Additional information

Publisher’s note: Springer Nature remains neutral with regard to jurisdictional claims in published maps and institutional affiliations.


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We thank M. McManus (UCSF) for generously providing us with a targeting construct used in the generation of mir-221 mir-222 knockout mice. This work was supported by grants R21-AI116082 and R37-AI33443 to S.G. from the National Institutes of Health.

Reviewer information

Nature thanks G. Crabtree, R.Hotchkiss, M. Netea and the other anonymous reviewer(s) for their contribution to the peer review of this work.

Author information


  1. Department of Microbiology & Immunology, College of Physicians & Surgeons, Columbia University, New York, NY, USA

    • John J. Seeley
    • , Rebecca G. Baker
    • , Matthew S. Hayden
    •  & Sankar Ghosh
  2. The Integrated Research and Treatment Center for Sepsis Control and Care, Jena University Hospital, Jena, Germany

    • Ghait Mohamed
    • , Tony Bruns
    •  & Sachin D. Deshmukh
  3. Department of Internal Medicine IV (Gastroenterology, Hepatology, and Infectious Diseases), Jena University Hospital, Jena, Germany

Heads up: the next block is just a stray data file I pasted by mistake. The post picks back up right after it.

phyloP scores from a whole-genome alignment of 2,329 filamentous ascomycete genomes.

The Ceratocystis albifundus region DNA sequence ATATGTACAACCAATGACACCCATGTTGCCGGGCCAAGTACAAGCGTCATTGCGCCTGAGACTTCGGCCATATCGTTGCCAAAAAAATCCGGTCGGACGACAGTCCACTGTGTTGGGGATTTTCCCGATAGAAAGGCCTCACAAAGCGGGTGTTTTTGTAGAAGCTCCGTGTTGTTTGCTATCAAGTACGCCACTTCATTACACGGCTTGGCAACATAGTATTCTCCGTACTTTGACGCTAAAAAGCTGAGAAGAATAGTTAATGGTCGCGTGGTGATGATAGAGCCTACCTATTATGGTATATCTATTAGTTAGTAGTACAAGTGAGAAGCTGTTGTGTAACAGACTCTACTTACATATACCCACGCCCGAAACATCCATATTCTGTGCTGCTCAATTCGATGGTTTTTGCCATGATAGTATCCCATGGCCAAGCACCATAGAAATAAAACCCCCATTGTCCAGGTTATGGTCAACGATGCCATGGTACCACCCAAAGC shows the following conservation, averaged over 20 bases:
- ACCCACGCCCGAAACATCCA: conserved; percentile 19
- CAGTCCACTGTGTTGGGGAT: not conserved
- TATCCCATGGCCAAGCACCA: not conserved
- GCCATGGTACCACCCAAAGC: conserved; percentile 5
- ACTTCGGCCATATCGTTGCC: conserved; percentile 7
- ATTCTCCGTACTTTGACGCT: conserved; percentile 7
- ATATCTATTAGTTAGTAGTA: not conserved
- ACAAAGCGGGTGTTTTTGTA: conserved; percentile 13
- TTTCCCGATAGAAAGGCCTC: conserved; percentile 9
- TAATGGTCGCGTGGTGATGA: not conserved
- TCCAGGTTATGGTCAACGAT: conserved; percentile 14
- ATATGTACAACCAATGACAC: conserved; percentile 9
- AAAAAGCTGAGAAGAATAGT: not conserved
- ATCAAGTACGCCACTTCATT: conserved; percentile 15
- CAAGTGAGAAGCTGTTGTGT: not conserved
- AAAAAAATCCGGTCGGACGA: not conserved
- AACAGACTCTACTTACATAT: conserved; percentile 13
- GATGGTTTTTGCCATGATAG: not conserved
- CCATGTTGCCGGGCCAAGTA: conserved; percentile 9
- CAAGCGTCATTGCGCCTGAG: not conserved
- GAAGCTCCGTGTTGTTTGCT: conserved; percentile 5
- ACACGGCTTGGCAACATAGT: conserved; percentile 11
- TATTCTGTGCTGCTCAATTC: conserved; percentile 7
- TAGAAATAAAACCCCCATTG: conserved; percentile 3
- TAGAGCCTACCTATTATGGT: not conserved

• Tony Bruns
  4. Section of Dermatology, Department of Surgery, Dartmouth-Hitchcock Medical Center, Lebanon, NH, USA

    • Matthew S. Hayden
  5. Department of Medicine, Division of Digestive & Liver Disease, College of Physicians & Surgeons, Columbia University, New York, NY, USA

    • Daniel E. Freedberg


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J.J.S. performed the majority of the experiments and writing of the manuscript. R.G.B. performed the microRNA microarray experiment. G.M. performed experiments on patient samples. T.B., S.D.D. and D.E.F. assisted with experimental design and collected patient samples for the human portions of this study. M.S.H. assisted with experimental design and the writing of the manuscript. S.G. conceived the study, and provided guidance with experimental design and the writing of the manuscript.

Competing interests

The authors declare no competing interests.

Corresponding author

Correspondence to Sankar Ghosh.

Extended data figures and tables

  1. Extended Data Fig. 1 In vitro modelling of tolerance and miR-222 induction upon prolonged LPS stimulation.